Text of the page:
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A gamete (from Ancient Greek γαμετης; translated gamete = wife, gametes = husband) is a cell that fuses with another gamete during fertilisation (conception) in organisms that reproduce sexually.
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For other meanings see Zygote (disambiguation).
A zygote (Greek: ζυγωτόν) is a cell that is the result of fertilization.
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Germination is the process where growth emerges from a period of dormancy. The most common example of germination is the sprouting of a seedling from a seed of an angiosperm or gymnosperm.
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meiosis (IPA: /maɪˈəʊsɪs/) is the process by which one diploid eukaryotic cell divides to generate four haploid cells often called gametes.
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Cell division is a process by which a cell, called the parent cell, divides into two cells, called daughter cells. Cell division is usually a small segment of a larger cell cycle. In meiosis however, a cell is permanently transformed and cannot divide again.
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meiosis (IPA: /maɪˈəʊsɪs/) is the process by which one diploid eukaryotic cell divides to generate four haploid cells often called gametes.
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For other meanings see Zygote (disambiguation).
A zygote (Greek: ζυγωτόν) is a cell that is the result of fertilization.
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Karyogamy is the fusion of nuclei of two cells, as part of syngamy. It is one of the two major modes of fungi reproduction. It is also the fusion of the nuclei of two cells, as occurs in fertilization or true conjugation. [karyo- + Greek gamos, marriage]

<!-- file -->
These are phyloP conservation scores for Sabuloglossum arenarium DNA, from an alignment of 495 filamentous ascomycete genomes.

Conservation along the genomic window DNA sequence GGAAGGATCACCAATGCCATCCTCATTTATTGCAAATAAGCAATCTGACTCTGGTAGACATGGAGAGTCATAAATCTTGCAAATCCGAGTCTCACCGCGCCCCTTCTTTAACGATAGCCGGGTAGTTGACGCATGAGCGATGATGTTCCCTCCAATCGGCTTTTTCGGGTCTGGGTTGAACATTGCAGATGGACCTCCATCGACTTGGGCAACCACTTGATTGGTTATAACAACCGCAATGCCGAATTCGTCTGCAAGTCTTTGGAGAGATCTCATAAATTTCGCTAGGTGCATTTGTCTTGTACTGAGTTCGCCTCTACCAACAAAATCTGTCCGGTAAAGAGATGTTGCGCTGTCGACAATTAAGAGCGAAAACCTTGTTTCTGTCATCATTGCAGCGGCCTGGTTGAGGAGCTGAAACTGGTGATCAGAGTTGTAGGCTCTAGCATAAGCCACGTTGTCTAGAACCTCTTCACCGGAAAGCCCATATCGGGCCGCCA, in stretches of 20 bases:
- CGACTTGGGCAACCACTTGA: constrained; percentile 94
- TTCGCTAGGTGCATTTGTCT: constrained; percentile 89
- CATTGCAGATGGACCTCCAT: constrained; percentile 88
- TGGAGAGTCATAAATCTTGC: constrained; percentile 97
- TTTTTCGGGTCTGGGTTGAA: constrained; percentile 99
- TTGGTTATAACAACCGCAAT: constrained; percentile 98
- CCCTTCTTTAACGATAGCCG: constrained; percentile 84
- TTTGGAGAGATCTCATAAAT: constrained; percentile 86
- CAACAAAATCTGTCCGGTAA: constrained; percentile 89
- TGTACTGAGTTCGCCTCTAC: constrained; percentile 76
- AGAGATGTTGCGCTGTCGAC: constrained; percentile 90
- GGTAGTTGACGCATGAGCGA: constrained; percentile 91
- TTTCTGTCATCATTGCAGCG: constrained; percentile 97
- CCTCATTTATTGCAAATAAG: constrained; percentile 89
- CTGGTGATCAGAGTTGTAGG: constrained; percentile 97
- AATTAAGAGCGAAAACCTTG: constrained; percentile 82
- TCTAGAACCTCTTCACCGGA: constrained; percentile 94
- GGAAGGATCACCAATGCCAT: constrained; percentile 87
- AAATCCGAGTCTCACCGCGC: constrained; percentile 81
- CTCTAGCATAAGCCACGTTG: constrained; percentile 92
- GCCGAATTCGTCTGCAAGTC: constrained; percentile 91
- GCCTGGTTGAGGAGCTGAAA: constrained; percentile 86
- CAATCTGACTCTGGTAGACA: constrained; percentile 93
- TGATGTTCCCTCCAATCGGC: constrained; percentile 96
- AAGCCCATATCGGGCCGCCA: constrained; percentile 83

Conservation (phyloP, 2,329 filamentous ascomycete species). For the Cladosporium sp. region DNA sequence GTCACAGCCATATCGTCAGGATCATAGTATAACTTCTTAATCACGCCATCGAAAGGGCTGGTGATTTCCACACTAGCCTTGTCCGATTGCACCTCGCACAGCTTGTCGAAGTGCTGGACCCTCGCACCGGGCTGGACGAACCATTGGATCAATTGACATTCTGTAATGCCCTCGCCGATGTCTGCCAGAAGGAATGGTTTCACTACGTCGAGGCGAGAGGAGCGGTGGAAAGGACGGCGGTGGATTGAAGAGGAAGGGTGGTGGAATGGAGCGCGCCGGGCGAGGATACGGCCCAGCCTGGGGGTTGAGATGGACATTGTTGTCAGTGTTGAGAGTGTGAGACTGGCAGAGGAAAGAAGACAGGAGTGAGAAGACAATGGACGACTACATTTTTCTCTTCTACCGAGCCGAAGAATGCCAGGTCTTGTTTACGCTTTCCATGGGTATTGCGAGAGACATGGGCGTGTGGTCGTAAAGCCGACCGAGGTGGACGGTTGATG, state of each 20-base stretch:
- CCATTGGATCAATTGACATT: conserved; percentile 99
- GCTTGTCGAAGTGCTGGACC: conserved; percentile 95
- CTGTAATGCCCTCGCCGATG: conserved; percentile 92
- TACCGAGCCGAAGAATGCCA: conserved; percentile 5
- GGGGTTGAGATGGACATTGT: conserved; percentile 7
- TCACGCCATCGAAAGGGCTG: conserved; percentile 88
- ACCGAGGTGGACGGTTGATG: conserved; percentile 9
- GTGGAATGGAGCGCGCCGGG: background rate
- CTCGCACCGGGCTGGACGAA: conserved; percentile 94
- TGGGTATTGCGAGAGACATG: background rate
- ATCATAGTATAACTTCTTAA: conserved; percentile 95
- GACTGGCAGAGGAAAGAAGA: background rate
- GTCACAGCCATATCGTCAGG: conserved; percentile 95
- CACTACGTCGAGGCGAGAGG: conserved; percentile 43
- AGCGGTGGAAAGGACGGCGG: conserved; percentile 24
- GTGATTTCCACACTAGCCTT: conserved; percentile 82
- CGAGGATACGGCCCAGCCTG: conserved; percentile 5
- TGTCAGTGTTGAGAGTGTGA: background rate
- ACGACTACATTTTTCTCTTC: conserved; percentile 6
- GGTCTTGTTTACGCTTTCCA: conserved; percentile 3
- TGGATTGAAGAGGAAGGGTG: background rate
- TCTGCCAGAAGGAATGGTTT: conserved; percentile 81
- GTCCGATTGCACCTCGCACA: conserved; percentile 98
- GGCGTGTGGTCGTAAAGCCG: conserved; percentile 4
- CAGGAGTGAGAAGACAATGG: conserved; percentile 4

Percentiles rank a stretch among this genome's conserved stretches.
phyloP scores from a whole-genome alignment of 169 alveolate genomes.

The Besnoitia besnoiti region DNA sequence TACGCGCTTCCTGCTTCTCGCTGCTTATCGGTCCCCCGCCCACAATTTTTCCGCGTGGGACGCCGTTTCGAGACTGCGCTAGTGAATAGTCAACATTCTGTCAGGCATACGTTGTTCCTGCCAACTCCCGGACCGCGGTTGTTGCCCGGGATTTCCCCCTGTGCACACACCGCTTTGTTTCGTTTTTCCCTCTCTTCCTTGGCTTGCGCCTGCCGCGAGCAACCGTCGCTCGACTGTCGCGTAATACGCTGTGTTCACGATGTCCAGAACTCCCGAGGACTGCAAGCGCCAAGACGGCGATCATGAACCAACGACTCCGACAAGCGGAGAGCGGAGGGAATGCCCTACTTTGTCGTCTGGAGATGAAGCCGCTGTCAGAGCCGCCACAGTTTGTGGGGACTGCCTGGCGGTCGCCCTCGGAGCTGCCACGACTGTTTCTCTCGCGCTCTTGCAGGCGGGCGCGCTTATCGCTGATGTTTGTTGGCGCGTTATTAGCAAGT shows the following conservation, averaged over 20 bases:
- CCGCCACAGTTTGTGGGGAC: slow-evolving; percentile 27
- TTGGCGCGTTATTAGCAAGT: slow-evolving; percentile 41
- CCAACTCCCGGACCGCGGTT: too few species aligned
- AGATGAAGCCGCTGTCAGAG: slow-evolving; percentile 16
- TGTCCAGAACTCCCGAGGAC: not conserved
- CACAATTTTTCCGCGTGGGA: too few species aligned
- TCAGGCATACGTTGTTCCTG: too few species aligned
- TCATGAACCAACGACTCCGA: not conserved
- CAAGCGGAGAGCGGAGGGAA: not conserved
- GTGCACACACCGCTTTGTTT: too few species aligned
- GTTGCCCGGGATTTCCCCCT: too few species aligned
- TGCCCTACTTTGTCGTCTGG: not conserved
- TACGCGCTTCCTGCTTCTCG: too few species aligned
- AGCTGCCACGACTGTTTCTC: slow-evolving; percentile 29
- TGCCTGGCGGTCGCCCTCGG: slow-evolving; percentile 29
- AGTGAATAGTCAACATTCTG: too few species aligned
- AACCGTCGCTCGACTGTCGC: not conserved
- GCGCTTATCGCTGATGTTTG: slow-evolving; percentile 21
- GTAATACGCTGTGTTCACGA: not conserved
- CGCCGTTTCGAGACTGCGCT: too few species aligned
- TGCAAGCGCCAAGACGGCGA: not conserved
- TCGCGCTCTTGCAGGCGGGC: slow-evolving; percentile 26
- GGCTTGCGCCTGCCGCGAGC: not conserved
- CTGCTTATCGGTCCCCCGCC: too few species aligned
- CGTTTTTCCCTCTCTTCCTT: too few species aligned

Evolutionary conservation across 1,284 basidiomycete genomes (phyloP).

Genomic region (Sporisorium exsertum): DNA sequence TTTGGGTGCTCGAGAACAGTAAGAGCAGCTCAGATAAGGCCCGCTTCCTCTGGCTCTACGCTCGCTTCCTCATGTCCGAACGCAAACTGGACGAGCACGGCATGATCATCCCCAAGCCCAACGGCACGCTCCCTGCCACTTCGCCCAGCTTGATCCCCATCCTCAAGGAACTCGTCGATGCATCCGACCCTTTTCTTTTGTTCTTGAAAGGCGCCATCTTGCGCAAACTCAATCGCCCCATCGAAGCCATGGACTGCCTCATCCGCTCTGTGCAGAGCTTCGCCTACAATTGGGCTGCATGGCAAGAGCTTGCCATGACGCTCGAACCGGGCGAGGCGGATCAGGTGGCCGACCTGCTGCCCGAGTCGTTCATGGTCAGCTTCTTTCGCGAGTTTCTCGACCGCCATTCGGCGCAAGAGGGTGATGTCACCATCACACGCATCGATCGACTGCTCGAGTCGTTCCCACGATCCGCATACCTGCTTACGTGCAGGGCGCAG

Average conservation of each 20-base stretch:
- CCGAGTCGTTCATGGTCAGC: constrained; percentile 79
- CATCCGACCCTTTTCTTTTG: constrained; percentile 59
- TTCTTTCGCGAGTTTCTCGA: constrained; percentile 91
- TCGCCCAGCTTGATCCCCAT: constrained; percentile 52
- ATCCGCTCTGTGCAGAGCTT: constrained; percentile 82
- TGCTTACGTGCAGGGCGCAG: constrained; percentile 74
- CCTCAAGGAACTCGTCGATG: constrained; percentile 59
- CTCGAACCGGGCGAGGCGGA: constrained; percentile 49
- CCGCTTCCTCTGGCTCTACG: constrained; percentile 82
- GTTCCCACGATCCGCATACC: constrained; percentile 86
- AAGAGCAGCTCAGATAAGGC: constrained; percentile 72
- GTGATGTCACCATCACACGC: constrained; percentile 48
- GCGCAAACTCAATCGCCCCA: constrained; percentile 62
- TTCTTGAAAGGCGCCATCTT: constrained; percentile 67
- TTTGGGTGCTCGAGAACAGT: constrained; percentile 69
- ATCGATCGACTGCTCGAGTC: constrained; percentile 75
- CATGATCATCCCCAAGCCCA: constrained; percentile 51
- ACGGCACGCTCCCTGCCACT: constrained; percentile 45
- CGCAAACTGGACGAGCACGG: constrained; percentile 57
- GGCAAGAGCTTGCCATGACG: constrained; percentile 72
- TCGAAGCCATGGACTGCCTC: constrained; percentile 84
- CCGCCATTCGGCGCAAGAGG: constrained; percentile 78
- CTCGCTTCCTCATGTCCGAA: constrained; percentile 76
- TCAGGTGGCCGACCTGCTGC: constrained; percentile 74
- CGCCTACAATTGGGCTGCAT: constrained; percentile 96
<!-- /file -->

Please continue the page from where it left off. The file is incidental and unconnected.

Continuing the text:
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nucleus (3) ribosome (4) vesicle (5) rough endoplasmic reticulum (ER) (6) Golgi apparatus (7) Cytoskeleton (8) smooth ER (9) mitochondria (10) vacuole (11) cytoplasm (12) lysosome (13) centrioles]]

In cell biology, the nucleus (pl.
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Eukarya
Whittaker & Margulis, 1978
(unranked) Opisthokonta

Kingdom: Fungi
(L., 1753) R.T. Moore, 1980[1]

Subkingdom/Phyla

Chytridiomycota
Blastocladiomycota

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Green algae are microscopic protists; found in all aquatic environments, including marine, freshwater and brackish water.

The green algae (singular: green alga) are the large group of algae from which the embryophytes (higher plants) emerged.
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Protozoa (in Greek proto = first and zoa = animals) are one-celled eukaryotes (that is, unicellular microbes whose cells have membrane-bound nuclei) that commonly show characteristics usually associated with animals, mobility and heterotrophy.
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A gamete (from Ancient Greek γαμετης; translated gamete = wife, gametes = husband) is a cell that fuses with another gamete during fertilisation (conception) in organisms that reproduce sexually.
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Phaeophyceae
Kjellman

The Phaeophyceae or brown algae, (singular: alga) is a large group of mostly marine multicellular algae, including many seaweeds of colder Northern Hemisphere waters.
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Eukarya
Whittaker & Margulis, 1978
(unranked) Opisthokonta

Kingdom: Fungi
(L., 1753) R.T. Moore, 1980[1]

Subkingdom/Phyla

Chytridiomycota
Blastocladiomycota

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Ascomycota (sac fungi)
  • Saccharomycotina (true yeasts)
  • Taphrinomycotina
  • Schizosaccharomycetes (fission yeasts)
Basidiomycota (club fungi)
  • Urediniomycetes

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Life history theory is an analytical framework widely used in animal and human biology, psychology, and evolutionary anthropology which postulates that many of the physiological traits and behaviors of individuals may be best understood in terms of the key maturational and